David Cape salutes his time at USC by resuscitating the Coliseum thermometer with his mechanical engineering know-how.
True, Californian weather is often the envy of the nation, but contrary to popular belief, Los Angeles does experience nips of cold (that’s anything below 70, isn’t it?), and it certainly feels the burn of heat waves well above 100 degrees.
Installed in 1955, the Coliseum’s thermometer was a thing of art deco beauty, a minimal statement of elegance at the face of the stadium’s entrance. But for the past few decades, it eventually became the unlikely poster child of the Coliseum’s apparent disrepair: after its mechanical failure, the thermometer’s components were gutted, and they were never replaced.
As an accidental gag thermometer (the needle was literally tied into place), it was all at once a prideful and snively topic for Trojans: all good weather jokes aside, the Coliseum was in need of major TLC, and the thermometer was a daily reminder of the fact.
Since his freshman year in 2009, David Cape (ME ‘13) has personally felt this sting. As a member of USC Drumline, Cape has marched countlessly throughout the Coliseum: he was as much of a drummer as he was a Viterbi School student. And as chance would have it, Cape’s final hurrah as a mechanical engineering student would be inextricably bound to the fate of the thermometer.
In the summer of 2012, Cape, along with two other student groups (one team per senior design class), submitted proposals to fix the thermometer, an idea gleaned from a mechanical engineering senior project suggestion list. “We could choose something from that list or create something new. I was really excited about this project,” said Cape.
After grouping up with team members Charlie Palmer (ME ‘13), Ryan Magruder (ME ‘13) Andrew Ezarik (ME ‘13), Cape led his team through the gauntlet with a class budget of $300 and eventually created the prototype that would eventually win over Professors Yann Staelens and Charles Radovich, as well as LACC's interim general manager John Sandbrook and project manager Robert Joyner.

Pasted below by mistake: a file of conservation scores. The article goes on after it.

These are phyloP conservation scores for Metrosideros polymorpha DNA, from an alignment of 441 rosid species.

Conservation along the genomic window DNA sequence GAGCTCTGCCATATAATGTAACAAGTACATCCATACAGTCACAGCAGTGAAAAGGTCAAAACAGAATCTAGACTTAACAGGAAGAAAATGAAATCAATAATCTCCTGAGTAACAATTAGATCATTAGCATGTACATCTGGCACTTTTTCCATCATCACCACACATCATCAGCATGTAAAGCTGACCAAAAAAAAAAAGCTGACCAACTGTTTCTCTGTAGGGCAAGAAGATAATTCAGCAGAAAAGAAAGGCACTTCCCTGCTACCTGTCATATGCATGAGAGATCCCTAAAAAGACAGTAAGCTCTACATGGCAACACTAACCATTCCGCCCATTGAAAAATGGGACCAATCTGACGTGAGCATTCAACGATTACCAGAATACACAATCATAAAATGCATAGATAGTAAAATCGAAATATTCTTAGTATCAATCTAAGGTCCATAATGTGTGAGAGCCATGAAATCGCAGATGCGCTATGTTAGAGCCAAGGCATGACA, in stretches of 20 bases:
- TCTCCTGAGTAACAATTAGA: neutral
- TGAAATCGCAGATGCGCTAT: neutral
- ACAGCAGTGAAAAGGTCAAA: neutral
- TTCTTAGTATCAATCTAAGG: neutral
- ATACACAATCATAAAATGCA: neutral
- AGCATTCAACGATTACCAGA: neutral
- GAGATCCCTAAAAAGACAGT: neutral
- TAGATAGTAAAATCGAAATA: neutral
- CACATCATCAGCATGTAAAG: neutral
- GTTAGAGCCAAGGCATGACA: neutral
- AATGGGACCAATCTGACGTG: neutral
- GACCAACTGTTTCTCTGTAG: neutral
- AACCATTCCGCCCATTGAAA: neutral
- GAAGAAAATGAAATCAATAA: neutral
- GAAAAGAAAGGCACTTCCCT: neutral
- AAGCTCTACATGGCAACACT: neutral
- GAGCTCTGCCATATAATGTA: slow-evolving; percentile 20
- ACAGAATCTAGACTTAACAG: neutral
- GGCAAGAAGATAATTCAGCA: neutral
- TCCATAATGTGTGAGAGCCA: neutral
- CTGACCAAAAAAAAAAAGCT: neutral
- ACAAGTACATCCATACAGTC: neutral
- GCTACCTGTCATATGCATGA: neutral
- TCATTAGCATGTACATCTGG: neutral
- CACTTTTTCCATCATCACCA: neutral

Great gig: senior project team members Charles Palmer and Andrew Ezarik kick back and enjoy the fruits of their labor — 76 degrees.
Stakeholders in the competition also included Kristina Raspe, vice president of real estate development and asset management for USC, and Nate Arnold, project manager for real estate development and asset management for USC.
What was initially a modest proposal became an opportunity to work with a more sophisticated budget — and a “beefier system.” At a budget estimate of $280, Cape and his team originally proposed a system that would have moved the needle and worked just fine.
The LACC decided to allot a $1,000 budget that would then enable the students to include various things the commission wanted, including a battery backup in case of power failure. “[LACC] really liked the idea of the thermometer going to 70 — because it’s been that way for years — so if the power goes out, or you turn the power off, [the thermometer needle] automatically goes back to 70 degrees and then shuts itself off.”
The new thermometer system is mainly software controlled. There’s a “black box” that takes in sensor readings, which then outputs controls for the motor. The system averages two disparate temperatures — one from a sensor housed within the concrete of the roof, and one located in a consistently cool, shady area.
In the physical software, Cape’s team was asked to stop the needle at 105 degrees for cosmetic reasons: this precise temperature causes the needle to point almost straight down, which obscures a window centered below the thermometer.
Cape pauses to contemplate a future after USC, which may actually lead him back to Trojan turf one day: “I’m going to take a little time off...to work. I’m interested in robotics, and I want to try to get to get a job in, hopefully, an aerospace or robotics field, like unmanned aircraft or drones. [It] would kind of be a dream job, working for SpaceX or something. I would like to go back to USC and get a Dynamics & Controls masters degree.”
For now, the team continues to put the finishing touches on the new thermometer system, a labor of love for Cape and his partners. “I thought it’d be really cool to end my senior project with fixing the place I spent most of my Saturdays.” Someday soon, generations of students spending their weekends practicing at the Coliseum may actually see the temperature go above or below 70 degrees — that is, unless the weather really is that great.
Photos by Ebony Bailey